GENEVA, Switzerland – Europe remains by far the most prepared region for e-commerce, according to UNCTAD’s Business-to-Consumer (B2C) E-commerce Index 2020, but wide gaps with countries with the lowest level of readiness need to be addressed by tackling weaknesses in those nations to spread the benefits of digital transformation to more people.
For the first time, Switzerland leads the UNCTAD B2C E-commerce Index, just ahead of the Netherlands. In 2019, 97 percent of the Swiss population used the internet. The only non-European economies among the top ten are Singapore, ranked fourth, and Hong Kong (China) in the 10th position.
The index scores 152 nations on their readiness for online shopping, worth an estimated $4.4 trillion globally in 2018, up 7 percent from the previous year.
Countries are scored on access to secure internet servers, reliability of postal services and infrastructure, and the portion of their population that uses the internet and has an account with a financial institution or a provider of mobile money services.
Developing countries: Asia leads the pack
The ten developing countries with the highest scores are all from Asia and classified as high-income or upper-middle-income economies.
At the other end of the spectrum, least developed countries occupy 18 of the bottom 20 positions.
The two largest B2C e-commerce markets in the world, China and the United States, rank 55th and 12th respectively in the index. Although both countries lead in several absolute measures, they lag in relative comparisons.
For instance, internet penetration in the United States is lower than in any of the economies in the top 10, while China ranks 87th in the world on this indicator. As for online shopping penetration, the United States ranks 12th while China takes the 33rd slot.
“The e-commerce divide remains huge,” said Shamika N. Sirimanne, director of UNCTAD’s division that prepares the annual index. “Even among G20 countries, the extent to which people shop online ranges from 3 percent in India to 87 percent in the United Kingdom.”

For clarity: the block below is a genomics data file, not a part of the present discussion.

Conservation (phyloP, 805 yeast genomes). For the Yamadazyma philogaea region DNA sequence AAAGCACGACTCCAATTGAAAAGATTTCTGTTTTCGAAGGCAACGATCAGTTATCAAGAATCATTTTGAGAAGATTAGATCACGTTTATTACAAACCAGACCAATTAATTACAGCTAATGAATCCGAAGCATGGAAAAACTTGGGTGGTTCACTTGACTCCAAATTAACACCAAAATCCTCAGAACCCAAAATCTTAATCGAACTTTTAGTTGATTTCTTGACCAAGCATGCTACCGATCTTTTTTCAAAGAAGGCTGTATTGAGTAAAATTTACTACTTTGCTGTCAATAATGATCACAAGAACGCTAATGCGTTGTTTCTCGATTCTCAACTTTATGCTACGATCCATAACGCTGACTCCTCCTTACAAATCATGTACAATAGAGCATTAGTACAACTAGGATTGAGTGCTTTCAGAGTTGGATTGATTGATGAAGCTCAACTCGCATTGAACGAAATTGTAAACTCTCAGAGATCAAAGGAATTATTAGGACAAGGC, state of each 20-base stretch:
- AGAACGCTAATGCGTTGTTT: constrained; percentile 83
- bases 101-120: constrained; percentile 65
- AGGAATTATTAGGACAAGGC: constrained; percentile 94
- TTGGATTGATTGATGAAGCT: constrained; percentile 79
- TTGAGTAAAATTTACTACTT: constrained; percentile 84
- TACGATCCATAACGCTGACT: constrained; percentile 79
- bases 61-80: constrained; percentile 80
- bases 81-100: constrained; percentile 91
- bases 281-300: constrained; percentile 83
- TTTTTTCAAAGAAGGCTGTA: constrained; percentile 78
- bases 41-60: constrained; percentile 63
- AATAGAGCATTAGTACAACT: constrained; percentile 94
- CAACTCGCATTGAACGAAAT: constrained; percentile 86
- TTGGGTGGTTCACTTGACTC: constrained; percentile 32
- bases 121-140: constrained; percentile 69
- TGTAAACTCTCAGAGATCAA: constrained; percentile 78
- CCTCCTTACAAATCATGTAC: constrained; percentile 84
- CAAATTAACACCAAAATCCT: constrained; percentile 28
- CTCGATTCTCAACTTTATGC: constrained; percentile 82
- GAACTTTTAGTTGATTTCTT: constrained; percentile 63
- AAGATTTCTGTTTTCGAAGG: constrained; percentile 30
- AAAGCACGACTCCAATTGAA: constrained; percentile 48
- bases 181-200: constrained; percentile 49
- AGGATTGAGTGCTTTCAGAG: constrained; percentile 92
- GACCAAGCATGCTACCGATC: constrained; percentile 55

Also, in Canada, the United States and 10 European nations, more than 70 percent of the adult population makes purchases online. But that proportion is well below 10 percent in most low- and lower-middle-income countries.
“The COVID-19 pandemic has made it more urgent to ensure the countries trailing behind are able to catch up and strengthen their e-trade readiness,” Sirimanne said. The index, she said, underscores the need for governments to do more to ensure more people can avail of e-commerce opportunities.
“Otherwise, their businesses and people will miss out on the opportunities offered by the digital economy, and they will be less prepared to deal with various challenges,” she added.
Changes in the 2020 rankings
The 2020 edition of the index includes a few notable changes from the previous year. In the composition of the top ten positions, Hong Kong (China) replaced Australia. Among the top ten developing economies, Oman replaced Turkey.
The four largest increases in index scores were recorded in developing countries – Algeria, Brazil, Ghana and Lao People’s Democratic Republic, whose scores surged by at least five points, largely due to significant improvements in postal reliability.
Costa Rica became the best performer in the Latin America and the Caribbean (LAC) region, replacing Chile. Mauritius retained the highest score in sub-Saharan Africa, while Belarus again got the highest score among transition economies.
Special focus on Latin America and the Caribbean
The 2020 index takes a closer look at the LAC region, which accounts for 9 percent of the world’s population aged 15 and older and as much as 11 percent of the world’s internet users. However, the region’s share of global online shoppers was only 6 percent of the global total in 2019.
The UNCTAD report notes that five countries account for 92 percent of online shoppers in LAC, much higher than their share (72%) of the region’s population. Postal unreliability is the region’s biggest e-commerce infrastructural weakness, particularly in the Caribbean.
As seen globally, COVID-19 has boosted online shopping in the region. For example, 7.3 million Brazilians shopped online for the first time during the pandemic. And in Argentina, the number of first-time online buyers during the pandemic was equivalent to 30 percent of the 2019 online shopping base.